Temporary works is a widely adopted expression in the construction industry. The term refers to the parts of a construction project that are required so that permanent works (i.e. buildings, bridges, roads etc.) can be safely and securely built. According to British Standard 5975:2019, Code of practice for temporary works procedures and the permissible stress design of falsework (hereafter BS 5975), temporary works can be defined as: “[those] parts of the works that allow or enable the construction of, protect, support or provide access to, the permanent works and which might or might not remain in place at the completion of the works.”
- Earthworks, such as trenches or excavations
- Temporary bridges
- Site hoarding and signage
- Site fencing
- Equipment or plant foundations, such as tower crane bases, supports etc.
Managing temporary works effectively
According to the Health and Safety Executive (HSE), firms must ensure that they give the design and construction of temporary works the same degree of care and attention they would to their permanent counterparts: “As TW may be in place for only a short while there is a tendency to assume they are less important. This is incorrect. Lack of care with design, selection, assembly, etc. leaves TW liable to fail or collapse. This places people at risk of injury and can cause the project to be delayed.”
As a result, it is extremely important to follow best practice guidelines when designing, implementing and managing temporary works.
The updated British Standard
With this in mind, BS 5975 was updated last year, and now includes further information on duty holder roles and procedures on how those responsible should discharge their duties in relation to temporary works. It also provides recommendations for education and training, ensuring that duty holders are adequately qualified and knowledgeable to carry out their role.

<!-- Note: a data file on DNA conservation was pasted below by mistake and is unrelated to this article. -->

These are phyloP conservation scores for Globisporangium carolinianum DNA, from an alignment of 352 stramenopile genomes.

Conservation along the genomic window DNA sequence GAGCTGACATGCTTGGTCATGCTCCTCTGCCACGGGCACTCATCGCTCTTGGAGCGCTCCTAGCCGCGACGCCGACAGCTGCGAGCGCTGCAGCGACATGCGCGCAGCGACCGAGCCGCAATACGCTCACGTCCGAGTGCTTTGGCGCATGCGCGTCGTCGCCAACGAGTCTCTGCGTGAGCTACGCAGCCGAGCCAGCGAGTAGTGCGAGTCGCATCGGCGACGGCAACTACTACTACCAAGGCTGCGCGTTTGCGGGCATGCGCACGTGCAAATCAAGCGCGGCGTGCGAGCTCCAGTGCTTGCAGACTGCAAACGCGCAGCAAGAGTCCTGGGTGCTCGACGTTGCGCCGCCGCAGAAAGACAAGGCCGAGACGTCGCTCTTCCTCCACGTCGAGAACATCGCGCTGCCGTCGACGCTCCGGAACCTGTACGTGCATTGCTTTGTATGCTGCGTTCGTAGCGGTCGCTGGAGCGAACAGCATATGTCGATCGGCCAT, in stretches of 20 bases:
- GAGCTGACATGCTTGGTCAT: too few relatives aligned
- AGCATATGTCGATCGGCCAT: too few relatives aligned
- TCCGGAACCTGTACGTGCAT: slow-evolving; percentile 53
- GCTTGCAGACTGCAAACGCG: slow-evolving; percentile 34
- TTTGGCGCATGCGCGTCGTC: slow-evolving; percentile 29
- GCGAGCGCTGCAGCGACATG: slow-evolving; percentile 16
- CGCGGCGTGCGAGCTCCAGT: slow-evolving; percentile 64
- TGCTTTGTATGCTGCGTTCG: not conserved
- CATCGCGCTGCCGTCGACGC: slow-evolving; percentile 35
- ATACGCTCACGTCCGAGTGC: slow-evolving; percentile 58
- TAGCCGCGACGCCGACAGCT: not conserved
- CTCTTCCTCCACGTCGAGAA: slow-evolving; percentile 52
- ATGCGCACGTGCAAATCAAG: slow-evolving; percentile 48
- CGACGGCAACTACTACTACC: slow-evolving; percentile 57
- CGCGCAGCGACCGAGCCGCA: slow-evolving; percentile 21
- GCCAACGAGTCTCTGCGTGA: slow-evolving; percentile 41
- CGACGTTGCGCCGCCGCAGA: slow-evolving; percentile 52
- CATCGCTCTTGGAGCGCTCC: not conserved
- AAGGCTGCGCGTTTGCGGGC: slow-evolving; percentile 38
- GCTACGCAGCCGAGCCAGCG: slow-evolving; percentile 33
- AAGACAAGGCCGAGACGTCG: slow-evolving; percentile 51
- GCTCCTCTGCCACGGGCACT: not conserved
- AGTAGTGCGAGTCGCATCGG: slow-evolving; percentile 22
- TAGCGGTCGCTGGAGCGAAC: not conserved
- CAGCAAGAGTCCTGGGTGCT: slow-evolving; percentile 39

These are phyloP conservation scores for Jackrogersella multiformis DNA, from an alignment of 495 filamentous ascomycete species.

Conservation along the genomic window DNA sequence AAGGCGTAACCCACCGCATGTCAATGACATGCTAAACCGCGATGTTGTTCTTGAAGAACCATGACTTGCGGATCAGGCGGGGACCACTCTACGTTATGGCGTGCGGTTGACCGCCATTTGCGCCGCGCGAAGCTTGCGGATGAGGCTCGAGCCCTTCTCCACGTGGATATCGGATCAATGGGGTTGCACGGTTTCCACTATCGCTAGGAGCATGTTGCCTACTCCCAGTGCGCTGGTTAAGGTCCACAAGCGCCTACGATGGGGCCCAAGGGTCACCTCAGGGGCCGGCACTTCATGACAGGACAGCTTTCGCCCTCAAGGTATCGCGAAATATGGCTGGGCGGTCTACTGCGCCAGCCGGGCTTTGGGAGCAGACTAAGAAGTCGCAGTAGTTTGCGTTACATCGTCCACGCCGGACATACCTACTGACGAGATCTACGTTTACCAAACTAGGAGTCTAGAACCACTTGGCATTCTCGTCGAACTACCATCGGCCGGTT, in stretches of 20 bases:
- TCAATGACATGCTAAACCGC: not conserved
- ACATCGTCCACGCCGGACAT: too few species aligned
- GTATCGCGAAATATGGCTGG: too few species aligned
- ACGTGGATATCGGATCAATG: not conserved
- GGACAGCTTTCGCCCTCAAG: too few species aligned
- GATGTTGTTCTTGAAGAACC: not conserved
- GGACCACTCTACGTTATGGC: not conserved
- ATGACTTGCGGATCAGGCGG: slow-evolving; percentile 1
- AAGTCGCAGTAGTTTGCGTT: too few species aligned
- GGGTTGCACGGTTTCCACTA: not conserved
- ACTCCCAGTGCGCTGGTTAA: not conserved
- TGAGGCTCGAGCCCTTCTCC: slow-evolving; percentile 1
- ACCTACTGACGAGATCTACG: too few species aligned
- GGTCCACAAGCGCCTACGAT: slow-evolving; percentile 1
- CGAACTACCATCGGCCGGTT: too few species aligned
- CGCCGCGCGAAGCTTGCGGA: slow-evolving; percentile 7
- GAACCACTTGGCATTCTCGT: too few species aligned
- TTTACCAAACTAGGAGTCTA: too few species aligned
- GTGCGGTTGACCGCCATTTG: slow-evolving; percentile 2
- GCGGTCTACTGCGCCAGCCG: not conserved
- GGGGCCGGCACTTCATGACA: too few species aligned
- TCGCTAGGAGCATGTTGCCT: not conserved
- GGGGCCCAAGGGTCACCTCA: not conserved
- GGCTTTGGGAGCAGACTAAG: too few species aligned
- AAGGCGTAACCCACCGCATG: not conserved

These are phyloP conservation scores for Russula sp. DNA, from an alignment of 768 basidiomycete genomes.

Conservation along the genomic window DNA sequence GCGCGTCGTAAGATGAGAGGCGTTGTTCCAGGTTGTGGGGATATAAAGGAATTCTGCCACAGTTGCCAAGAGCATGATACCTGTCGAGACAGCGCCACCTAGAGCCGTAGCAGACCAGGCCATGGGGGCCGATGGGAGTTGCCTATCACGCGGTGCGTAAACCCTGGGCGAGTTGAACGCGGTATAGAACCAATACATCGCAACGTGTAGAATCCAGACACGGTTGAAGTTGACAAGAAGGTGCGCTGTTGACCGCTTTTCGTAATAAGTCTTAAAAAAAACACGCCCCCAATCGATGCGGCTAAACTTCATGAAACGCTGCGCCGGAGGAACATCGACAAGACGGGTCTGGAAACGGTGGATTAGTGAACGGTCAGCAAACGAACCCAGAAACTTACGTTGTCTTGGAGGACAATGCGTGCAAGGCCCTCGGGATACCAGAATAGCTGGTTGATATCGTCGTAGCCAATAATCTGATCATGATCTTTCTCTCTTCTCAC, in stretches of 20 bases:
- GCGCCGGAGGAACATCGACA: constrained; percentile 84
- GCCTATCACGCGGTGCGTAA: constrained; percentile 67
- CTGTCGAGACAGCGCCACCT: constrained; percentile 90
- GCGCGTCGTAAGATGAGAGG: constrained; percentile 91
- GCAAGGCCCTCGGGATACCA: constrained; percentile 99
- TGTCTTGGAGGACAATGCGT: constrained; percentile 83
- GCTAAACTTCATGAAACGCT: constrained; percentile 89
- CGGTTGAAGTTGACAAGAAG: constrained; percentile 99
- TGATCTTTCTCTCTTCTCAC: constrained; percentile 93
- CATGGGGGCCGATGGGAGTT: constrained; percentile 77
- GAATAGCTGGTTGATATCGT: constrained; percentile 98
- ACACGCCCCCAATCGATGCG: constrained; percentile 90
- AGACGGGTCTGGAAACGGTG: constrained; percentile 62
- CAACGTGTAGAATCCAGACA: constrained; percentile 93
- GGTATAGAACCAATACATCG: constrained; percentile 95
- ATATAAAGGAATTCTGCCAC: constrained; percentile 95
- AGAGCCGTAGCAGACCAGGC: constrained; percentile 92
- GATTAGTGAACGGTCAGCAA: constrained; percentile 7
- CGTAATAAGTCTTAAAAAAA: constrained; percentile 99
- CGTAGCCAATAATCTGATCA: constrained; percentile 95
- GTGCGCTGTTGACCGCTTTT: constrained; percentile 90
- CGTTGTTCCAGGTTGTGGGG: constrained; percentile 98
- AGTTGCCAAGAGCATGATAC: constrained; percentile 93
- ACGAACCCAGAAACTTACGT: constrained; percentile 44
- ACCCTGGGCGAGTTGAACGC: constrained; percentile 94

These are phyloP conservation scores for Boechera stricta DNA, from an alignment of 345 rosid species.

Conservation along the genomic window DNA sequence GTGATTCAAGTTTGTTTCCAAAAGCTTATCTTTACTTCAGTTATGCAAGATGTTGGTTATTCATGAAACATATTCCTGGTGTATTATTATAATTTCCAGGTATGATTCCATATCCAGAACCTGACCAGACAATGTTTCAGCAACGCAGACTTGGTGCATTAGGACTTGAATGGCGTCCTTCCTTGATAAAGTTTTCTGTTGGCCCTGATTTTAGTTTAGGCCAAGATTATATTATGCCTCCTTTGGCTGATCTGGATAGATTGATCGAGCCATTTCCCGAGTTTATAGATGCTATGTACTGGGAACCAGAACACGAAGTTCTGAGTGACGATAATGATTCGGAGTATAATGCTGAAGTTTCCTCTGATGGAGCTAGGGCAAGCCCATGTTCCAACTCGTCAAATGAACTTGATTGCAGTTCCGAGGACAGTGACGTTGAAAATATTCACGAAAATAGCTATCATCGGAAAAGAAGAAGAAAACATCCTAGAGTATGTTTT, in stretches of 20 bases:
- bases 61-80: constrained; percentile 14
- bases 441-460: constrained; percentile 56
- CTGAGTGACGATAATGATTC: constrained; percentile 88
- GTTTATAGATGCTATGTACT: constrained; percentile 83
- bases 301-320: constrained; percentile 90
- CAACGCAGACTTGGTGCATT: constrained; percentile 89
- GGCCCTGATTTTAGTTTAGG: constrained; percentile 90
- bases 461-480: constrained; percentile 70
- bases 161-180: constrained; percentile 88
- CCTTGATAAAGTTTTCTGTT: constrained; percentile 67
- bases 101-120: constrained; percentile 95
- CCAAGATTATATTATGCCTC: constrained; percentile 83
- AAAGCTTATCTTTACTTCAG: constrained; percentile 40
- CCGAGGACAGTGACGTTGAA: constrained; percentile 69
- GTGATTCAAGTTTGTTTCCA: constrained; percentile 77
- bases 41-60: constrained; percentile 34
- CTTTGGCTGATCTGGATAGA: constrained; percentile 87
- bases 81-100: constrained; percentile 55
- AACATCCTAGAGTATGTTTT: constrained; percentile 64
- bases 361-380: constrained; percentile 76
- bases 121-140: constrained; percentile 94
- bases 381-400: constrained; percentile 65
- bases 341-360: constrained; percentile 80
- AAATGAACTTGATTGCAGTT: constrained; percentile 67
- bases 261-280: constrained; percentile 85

With this in mind, BS 5975 sets out a range of leadership roles, including:
- Designated Individual – a ‘senior person’ who is appointed to manage an organisation’s procedures for temporary works.
- Temporary Works Coordinator – appointed by the ‘Principal Contractor’ (PC), this person manages the safe implementation of temporary works on site. According to HSE, this person would ideally be experienced in temporary works and will have completed the relevant formal training. They would also be highly educated with a degree or HND in civil or structural engineering.
- Principal Designer – this role is required by Reg 11 of the Construction Design & Management (CDM) Regulations 2015. The PD is responsible for planning, managing and monitoring the pre-construction phase of a project.
- The Permanent Works Designer is responsible for considering any temporary works that may be required for the build.
- The Temporary Works Designer then designs the temporary works required.
Controlling the risks
Temporary works pose a significant danger to health and safety, precisely because they are not designed to be permanent. Therefore, extra care needs to go into assessing and effectively controlling the risks they present.
BS 5975 identifies three particular risks associated with temporary works:
- Their design
- Their construction and use
- The consequences if they fail.
To mitigate the potential impact of these risks, organisations are advised to rate them according to their severity, i.e. ‘very low’, ‘low’, ‘medium’ or ‘high’. Procedures can then be put in place to address these risks. A Temporary Works Register should also be used on site to manage risks associated with temporary works on an ongoing basis.
The insurance implications
Contractors responsible for the construction and implementation of temporary works must ensure they are adequately covered for the risks through a Contractors Liability policy, for example, while those involved in the design aspect are likely to need Professional Indemnity cover for liability resulting from design errors. Should you wish to talk about a client’s insurance needs for temporary works, please just call us on 0345 345 0777 or email firstname.lastname@example.org.